Introduction to Children in Care (CIC)

There are currently over 92,000 children in care in the UK. The term ‘Children in Care’ (CIC) is generally used to mean those children who are looked after by the state.

This includes those who are subject to a care order or temporarily classed as looked after on a planned basis for short breaks or respite care.

The term is also used to describe ‘accommodated’ children and young people who are looked after on a voluntary basis at the request of, or by agreement with, their parents. These children are referred to as ‘children in care’.

More than half of children are taken into care because of abuse or neglect.


Contact details

Maria Hadley; ICB Lead for Children in Care / Designated Nurse Children in Care:

Maggie Braun; Designated Nurse Looked After Children:

Kelly Jones; Designated Nurse for Looked After Children: 07554 417618 or

Contact details related to Health Assessment queries:

Useful links:

Children looked after in England including adoption: 2019 to 2020

Looked after children: statistics briefing

Children in care have the same health risks as their peers but the extent is often exacerbated due to their previous experiences. Children’s early experiences have a significant impact on their development and future life chances.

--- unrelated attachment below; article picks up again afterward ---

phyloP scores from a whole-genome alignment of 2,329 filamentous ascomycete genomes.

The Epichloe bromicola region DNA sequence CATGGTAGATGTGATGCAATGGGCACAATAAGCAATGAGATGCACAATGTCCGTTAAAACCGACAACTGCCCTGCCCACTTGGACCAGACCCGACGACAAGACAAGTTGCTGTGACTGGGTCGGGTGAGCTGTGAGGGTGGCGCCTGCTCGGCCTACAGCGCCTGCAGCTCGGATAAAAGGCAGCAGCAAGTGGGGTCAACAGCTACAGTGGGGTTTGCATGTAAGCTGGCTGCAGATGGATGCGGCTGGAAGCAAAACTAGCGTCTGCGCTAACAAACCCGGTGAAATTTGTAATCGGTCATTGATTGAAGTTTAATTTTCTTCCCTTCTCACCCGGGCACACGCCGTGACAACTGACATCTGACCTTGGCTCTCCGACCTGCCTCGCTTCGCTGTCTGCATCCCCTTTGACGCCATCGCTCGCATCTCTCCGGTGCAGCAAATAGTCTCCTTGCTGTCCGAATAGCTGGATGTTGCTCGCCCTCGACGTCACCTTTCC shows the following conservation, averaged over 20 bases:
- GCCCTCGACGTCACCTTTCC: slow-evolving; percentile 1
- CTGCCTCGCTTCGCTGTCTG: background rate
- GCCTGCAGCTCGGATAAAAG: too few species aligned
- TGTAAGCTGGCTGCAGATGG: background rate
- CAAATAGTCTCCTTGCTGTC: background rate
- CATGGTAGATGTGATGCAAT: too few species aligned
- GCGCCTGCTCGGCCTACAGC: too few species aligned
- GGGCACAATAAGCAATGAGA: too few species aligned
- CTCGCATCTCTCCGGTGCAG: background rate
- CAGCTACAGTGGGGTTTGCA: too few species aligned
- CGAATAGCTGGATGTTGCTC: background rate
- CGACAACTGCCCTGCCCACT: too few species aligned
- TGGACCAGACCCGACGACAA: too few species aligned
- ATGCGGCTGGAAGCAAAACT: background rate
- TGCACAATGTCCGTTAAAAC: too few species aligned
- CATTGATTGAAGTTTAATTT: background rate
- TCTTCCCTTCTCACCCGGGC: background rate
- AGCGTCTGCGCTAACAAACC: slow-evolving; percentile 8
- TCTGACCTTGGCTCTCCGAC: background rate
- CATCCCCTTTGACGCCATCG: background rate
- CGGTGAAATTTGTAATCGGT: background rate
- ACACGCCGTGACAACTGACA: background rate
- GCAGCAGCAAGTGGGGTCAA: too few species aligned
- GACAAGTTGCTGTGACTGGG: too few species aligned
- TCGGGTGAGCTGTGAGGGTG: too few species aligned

Children in care show significantly higher rates of mental health issues, emotional disorders, such as anxiety and depression, hyperactivity and autistic spectrum disorder conditions. It is therefore vital that our focus is on improving the outcomes for this group of vulnerable children and young people.

When children enter care, they are offered a statutory Initial Health Assessment (IHA) with a local paediatrician. Children already in care are offered a statutory Review Health Assessment (RHA) by the child’s Health Visitor, School Nurse or specialist Children in Care Nurse (6 monthly for children under the age of 5 years and annually for those aged 5 to 18 years).

Young people aged 16-17 are offered a Leaving Care Health Summary to support them in understanding their health history and provide them with information to allow them to easily access health services which may be available.

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Page last updated 1 March 2024